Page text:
18 Sep How to Use Creative Commons to Find Free Images
Many beginning bloggers turn to the image search in Google. But pictures found in this way are almost always subject to restrictive copyright terms.
Creative Commons was created as an alternative to restrictive copyright laws, and allows authors and creators (of images, animations, music, and more) to license their works for distribution and further use.
What is Creative Commons?
Creative Commons is a not-for-profit organization that allows photographers and visual artists to properly label their content for reuse by others. There are six different creative licenses artists can use, each one permitting a different level of sharing and reuse by the end user.
So, what do these Creative Commons licenses look like, and what types of permission do they give to those who want to reuse or republish a licensed image?
Creative Commons Licenses
If you choose to use a Creative Commons-licensed image on your blog, be sure to check the terms of the license. Most images require only that you attribute the work to the original author, but some licenses include additional restrictions.
Here’s a quick breakdown of the different types of Creative Commons licenses available to publishers.
This Creative Commons license offers the most opportunity for sharing and republishing. Under this license, you are allowed to redistribute, modify, and build upon the original work as long as you attribute the work to the image’s original author (learn how to properly attribute images to their respective authors further down in this article).
You must also be careful not to imply that the original author has endorsed you in any way through your use of their item.
Under the ShareAlike license, you can redistribute, modify, and build upon the original media as long as you attribute it to the original author and publish it under the same license — in other words, the ShareAlike license.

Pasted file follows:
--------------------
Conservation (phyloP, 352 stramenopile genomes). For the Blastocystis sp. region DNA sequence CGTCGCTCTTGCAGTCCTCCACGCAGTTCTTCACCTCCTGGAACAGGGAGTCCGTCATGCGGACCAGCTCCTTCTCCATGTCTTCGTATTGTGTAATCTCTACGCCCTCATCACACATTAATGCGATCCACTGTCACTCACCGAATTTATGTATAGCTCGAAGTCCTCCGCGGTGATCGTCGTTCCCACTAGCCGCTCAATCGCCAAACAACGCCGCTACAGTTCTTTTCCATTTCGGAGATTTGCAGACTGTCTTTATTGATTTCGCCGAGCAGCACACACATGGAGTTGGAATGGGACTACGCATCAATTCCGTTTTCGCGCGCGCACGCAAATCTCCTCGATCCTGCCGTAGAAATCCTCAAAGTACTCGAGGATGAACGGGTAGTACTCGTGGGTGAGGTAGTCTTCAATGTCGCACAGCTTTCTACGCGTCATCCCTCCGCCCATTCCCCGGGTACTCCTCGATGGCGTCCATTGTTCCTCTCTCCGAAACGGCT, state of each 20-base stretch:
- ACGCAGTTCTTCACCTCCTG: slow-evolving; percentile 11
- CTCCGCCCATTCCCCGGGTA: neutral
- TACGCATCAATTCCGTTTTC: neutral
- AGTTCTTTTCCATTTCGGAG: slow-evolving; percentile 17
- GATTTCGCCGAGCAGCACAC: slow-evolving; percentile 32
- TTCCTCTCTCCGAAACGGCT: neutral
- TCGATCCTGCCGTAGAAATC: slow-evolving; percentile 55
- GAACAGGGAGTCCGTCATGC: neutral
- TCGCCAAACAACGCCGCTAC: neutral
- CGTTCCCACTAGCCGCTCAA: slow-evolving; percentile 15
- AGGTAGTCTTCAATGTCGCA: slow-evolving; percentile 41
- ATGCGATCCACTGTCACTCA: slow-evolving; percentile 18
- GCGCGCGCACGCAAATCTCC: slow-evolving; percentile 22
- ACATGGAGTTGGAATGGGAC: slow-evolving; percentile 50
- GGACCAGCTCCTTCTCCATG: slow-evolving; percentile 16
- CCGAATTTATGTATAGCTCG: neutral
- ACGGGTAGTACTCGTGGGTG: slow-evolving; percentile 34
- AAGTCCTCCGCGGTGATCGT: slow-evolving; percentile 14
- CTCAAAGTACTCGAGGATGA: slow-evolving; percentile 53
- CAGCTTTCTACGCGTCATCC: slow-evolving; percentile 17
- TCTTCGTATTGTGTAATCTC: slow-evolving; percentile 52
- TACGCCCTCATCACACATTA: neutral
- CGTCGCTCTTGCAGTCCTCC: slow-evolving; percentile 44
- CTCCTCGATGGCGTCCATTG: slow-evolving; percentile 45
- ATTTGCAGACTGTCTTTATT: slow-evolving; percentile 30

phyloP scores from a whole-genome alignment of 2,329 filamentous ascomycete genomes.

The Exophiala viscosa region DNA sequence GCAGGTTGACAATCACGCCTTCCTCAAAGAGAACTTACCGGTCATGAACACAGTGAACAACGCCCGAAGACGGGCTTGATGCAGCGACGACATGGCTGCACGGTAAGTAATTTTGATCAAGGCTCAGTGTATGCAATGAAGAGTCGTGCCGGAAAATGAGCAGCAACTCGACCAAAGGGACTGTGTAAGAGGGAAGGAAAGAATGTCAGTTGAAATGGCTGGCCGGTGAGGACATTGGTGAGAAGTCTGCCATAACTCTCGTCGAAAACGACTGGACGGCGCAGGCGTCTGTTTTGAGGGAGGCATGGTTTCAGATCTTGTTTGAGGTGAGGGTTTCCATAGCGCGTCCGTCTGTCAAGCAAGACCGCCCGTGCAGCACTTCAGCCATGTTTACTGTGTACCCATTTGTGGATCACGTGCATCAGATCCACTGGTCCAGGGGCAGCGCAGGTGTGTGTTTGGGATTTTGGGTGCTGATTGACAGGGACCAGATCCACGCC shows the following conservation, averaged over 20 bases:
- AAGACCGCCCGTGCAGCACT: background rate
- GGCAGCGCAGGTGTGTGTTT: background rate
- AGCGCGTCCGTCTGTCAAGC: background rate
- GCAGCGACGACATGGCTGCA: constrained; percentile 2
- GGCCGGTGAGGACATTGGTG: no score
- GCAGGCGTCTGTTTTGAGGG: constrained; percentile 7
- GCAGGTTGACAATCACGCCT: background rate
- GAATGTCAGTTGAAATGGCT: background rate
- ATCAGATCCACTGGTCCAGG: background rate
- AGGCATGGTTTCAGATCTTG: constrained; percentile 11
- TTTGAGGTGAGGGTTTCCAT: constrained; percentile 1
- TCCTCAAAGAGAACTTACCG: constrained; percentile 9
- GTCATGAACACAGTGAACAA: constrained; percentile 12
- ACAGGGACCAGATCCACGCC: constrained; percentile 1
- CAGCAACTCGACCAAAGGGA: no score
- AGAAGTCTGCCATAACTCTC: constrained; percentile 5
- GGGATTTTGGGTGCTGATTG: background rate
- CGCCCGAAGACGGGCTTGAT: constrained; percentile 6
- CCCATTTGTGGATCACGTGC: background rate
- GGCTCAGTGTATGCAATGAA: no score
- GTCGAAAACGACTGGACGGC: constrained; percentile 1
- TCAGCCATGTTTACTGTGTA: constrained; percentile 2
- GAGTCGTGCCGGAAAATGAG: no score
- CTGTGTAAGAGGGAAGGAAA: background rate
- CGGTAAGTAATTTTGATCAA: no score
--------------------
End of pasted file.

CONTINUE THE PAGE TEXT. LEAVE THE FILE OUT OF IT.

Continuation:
The image must not be placed under any different or more restrictive terms for reuse than those established by the original author.
The NoDerivs license is short for “No Derivative Works.” Under this Creative Commons license, only exact copies of the work may be used and shared, but no derivative or altered versions of the work.
In other words, there is no modifying, remixing, or building upon the original media under this license.
The NonCommercial license allows you to modify and build upon the original media, but it cannot be redistributed for commercial purposes.
Business bloggers: Pay attention to this license. Although blogs by themselves are not a revenue stream, they can support and generate customers for a revenue-generating business. Therefore, it’s best to avoid media under this license if you’re publishing to a company blog, unless the media’s author says otherwise.
This hybrid license carries the rules of the NonCommercial and ShareAlike licenses at the same time.
When reusing these types of Creative Commons images, you can redistribute, modify, and build upon the original media as long as it’s not for a commercial purpose, you attribute the media to the original author, and you republish the image under the same NonCommercial-ShareAlike license as the original.
NonCommercial-NoDerivs is the most restrictive license an artist can use on their work. Under this license, you’re not allowed to modify, remix, or build upon the original work, nor publish it for commercial purposes.